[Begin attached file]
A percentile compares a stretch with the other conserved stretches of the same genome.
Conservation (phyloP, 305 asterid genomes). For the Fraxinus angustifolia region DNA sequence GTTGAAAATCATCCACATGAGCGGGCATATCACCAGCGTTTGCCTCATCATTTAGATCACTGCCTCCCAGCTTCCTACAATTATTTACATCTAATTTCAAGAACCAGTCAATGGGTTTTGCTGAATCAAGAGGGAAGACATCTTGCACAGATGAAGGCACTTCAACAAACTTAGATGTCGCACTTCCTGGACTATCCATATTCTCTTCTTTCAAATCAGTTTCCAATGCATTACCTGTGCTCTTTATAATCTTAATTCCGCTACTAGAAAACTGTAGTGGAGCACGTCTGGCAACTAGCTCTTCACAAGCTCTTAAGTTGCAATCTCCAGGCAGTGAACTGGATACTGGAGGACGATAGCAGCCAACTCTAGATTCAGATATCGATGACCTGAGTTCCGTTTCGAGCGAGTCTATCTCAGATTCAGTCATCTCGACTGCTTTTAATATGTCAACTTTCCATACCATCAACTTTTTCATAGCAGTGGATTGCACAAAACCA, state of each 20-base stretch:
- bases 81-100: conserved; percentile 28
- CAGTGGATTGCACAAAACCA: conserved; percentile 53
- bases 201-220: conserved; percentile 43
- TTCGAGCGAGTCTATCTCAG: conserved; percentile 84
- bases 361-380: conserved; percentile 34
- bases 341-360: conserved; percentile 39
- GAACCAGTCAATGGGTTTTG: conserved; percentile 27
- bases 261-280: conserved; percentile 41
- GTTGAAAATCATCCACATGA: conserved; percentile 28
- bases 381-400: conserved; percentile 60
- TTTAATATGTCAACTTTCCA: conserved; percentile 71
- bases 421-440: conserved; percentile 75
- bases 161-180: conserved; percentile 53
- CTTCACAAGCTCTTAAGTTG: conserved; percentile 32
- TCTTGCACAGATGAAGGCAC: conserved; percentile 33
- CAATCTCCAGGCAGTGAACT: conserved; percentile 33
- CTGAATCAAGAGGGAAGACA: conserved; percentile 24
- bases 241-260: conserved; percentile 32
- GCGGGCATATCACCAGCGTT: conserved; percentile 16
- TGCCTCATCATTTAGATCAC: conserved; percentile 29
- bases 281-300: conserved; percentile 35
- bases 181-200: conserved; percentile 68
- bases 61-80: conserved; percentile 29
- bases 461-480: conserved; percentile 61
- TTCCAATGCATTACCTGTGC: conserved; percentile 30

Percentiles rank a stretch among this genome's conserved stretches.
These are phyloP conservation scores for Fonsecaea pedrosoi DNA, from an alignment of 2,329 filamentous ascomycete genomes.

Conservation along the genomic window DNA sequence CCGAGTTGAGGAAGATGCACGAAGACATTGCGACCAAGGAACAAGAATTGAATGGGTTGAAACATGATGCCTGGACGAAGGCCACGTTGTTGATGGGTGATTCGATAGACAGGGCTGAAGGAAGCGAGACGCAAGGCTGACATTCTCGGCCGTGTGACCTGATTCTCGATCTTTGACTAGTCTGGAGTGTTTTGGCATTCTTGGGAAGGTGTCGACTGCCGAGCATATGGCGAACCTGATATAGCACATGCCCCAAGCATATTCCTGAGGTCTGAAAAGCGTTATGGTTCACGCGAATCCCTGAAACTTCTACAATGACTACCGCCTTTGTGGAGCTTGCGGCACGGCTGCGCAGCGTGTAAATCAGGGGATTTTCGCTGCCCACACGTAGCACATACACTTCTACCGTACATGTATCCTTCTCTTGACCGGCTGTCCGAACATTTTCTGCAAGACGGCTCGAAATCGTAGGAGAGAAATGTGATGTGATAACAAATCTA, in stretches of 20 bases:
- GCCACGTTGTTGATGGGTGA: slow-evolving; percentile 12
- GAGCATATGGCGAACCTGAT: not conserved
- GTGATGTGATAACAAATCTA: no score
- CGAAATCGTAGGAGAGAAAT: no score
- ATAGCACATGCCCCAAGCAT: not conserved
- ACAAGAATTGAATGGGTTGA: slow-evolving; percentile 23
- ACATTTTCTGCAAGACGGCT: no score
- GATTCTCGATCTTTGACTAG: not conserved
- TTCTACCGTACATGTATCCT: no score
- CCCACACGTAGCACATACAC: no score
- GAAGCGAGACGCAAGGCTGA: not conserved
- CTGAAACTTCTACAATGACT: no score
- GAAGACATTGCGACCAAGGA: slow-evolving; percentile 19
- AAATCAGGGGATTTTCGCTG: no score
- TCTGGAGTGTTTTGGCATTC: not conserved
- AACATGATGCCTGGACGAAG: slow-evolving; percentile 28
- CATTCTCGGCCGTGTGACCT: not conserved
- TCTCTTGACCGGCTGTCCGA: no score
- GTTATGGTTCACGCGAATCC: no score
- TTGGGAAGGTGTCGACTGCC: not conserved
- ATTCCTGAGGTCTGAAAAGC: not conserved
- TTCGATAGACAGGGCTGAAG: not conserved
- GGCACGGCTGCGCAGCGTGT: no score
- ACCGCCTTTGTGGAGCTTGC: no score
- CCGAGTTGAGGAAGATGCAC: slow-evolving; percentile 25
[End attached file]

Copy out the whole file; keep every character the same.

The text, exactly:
A percentile compares a stretch with the other conserved stretches of the same genome.
Conservation (phyloP, 305 asterid genomes). For the Fraxinus angustifolia region DNA sequence GTTGAAAATCATCCACATGAGCGGGCATATCACCAGCGTTTGCCTCATCATTTAGATCACTGCCTCCCAGCTTCCTACAATTATTTACATCTAATTTCAAGAACCAGTCAATGGGTTTTGCTGAATCAAGAGGGAAGACATCTTGCACAGATGAAGGCACTTCAACAAACTTAGATGTCGCACTTCCTGGACTATCCATATTCTCTTCTTTCAAATCAGTTTCCAATGCATTACCTGTGCTCTTTATAATCTTAATTCCGCTACTAGAAAACTGTAGTGGAGCACGTCTGGCAACTAGCTCTTCACAAGCTCTTAAGTTGCAATCTCCAGGCAGTGAACTGGATACTGGAGGACGATAGCAGCCAACTCTAGATTCAGATATCGATGACCTGAGTTCCGTTTCGAGCGAGTCTATCTCAGATTCAGTCATCTCGACTGCTTTTAATATGTCAACTTTCCATACCATCAACTTTTTCATAGCAGTGGATTGCACAAAACCA, state of each 20-base stretch:
- bases 81-100: conserved; percentile 28
- CAGTGGATTGCACAAAACCA: conserved; percentile 53
- bases 201-220: conserved; percentile 43
- TTCGAGCGAGTCTATCTCAG: conserved; percentile 84
- bases 361-380: conserved; percentile 34
- bases 341-360: conserved; percentile 39
- GAACCAGTCAATGGGTTTTG: conserved; percentile 27
- bases 261-280: conserved; percentile 41
- GTTGAAAATCATCCACATGA: conserved; percentile 28
- bases 381-400: conserved; percentile 60
- TTTAATATGTCAACTTTCCA: conserved; percentile 71
- bases 421-440: conserved; percentile 75
- bases 161-180: conserved; percentile 53
- CTTCACAAGCTCTTAAGTTG: conserved; percentile 32
- TCTTGCACAGATGAAGGCAC: conserved; percentile 33
- CAATCTCCAGGCAGTGAACT: conserved; percentile 33
- CTGAATCAAGAGGGAAGACA: conserved; percentile 24
- bases 241-260: conserved; percentile 32
- GCGGGCATATCACCAGCGTT: conserved; percentile 16
- TGCCTCATCATTTAGATCAC: conserved; percentile 29
- bases 281-300: conserved; percentile 35
- bases 181-200: conserved; percentile 68
- bases 61-80: conserved; percentile 29
- bases 461-480: conserved; percentile 61
- TTCCAATGCATTACCTGTGC: conserved; percentile 30

Percentiles rank a stretch among this genome's conserved stretches.
These are phyloP conservation scores for Fonsecaea pedrosoi DNA, from an alignment of 2,329 filamentous ascomycete genomes.

Conservation along the genomic window DNA sequence CCGAGTTGAGGAAGATGCACGAAGACATTGCGACCAAGGAACAAGAATTGAATGGGTTGAAACATGATGCCTGGACGAAGGCCACGTTGTTGATGGGTGATTCGATAGACAGGGCTGAAGGAAGCGAGACGCAAGGCTGACATTCTCGGCCGTGTGACCTGATTCTCGATCTTTGACTAGTCTGGAGTGTTTTGGCATTCTTGGGAAGGTGTCGACTGCCGAGCATATGGCGAACCTGATATAGCACATGCCCCAAGCATATTCCTGAGGTCTGAAAAGCGTTATGGTTCACGCGAATCCCTGAAACTTCTACAATGACTACCGCCTTTGTGGAGCTTGCGGCACGGCTGCGCAGCGTGTAAATCAGGGGATTTTCGCTGCCCACACGTAGCACATACACTTCTACCGTACATGTATCCTTCTCTTGACCGGCTGTCCGAACATTTTCTGCAAGACGGCTCGAAATCGTAGGAGAGAAATGTGATGTGATAACAAATCTA, in stretches of 20 bases:
- GCCACGTTGTTGATGGGTGA: slow-evolving; percentile 12
- GAGCATATGGCGAACCTGAT: not conserved
- GTGATGTGATAACAAATCTA: no score
- CGAAATCGTAGGAGAGAAAT: no score
- ATAGCACATGCCCCAAGCAT: not conserved
- ACAAGAATTGAATGGGTTGA: slow-evolving; percentile 23
- ACATTTTCTGCAAGACGGCT: no score
- GATTCTCGATCTTTGACTAG: not conserved
- TTCTACCGTACATGTATCCT: no score
- CCCACACGTAGCACATACAC: no score
- GAAGCGAGACGCAAGGCTGA: not conserved
- CTGAAACTTCTACAATGACT: no score
- GAAGACATTGCGACCAAGGA: slow-evolving; percentile 19
- AAATCAGGGGATTTTCGCTG: no score
- TCTGGAGTGTTTTGGCATTC: not conserved
- AACATGATGCCTGGACGAAG: slow-evolving; percentile 28
- CATTCTCGGCCGTGTGACCT: not conserved
- TCTCTTGACCGGCTGTCCGA: no score
- GTTATGGTTCACGCGAATCC: no score
- TTGGGAAGGTGTCGACTGCC: not conserved
- ATTCCTGAGGTCTGAAAAGC: not conserved
- TTCGATAGACAGGGCTGAAG: not conserved
- GGCACGGCTGCGCAGCGTGT: no score
- ACCGCCTTTGTGGAGCTTGC: no score
- CCGAGTTGAGGAAGATGCAC: slow-evolving; percentile 25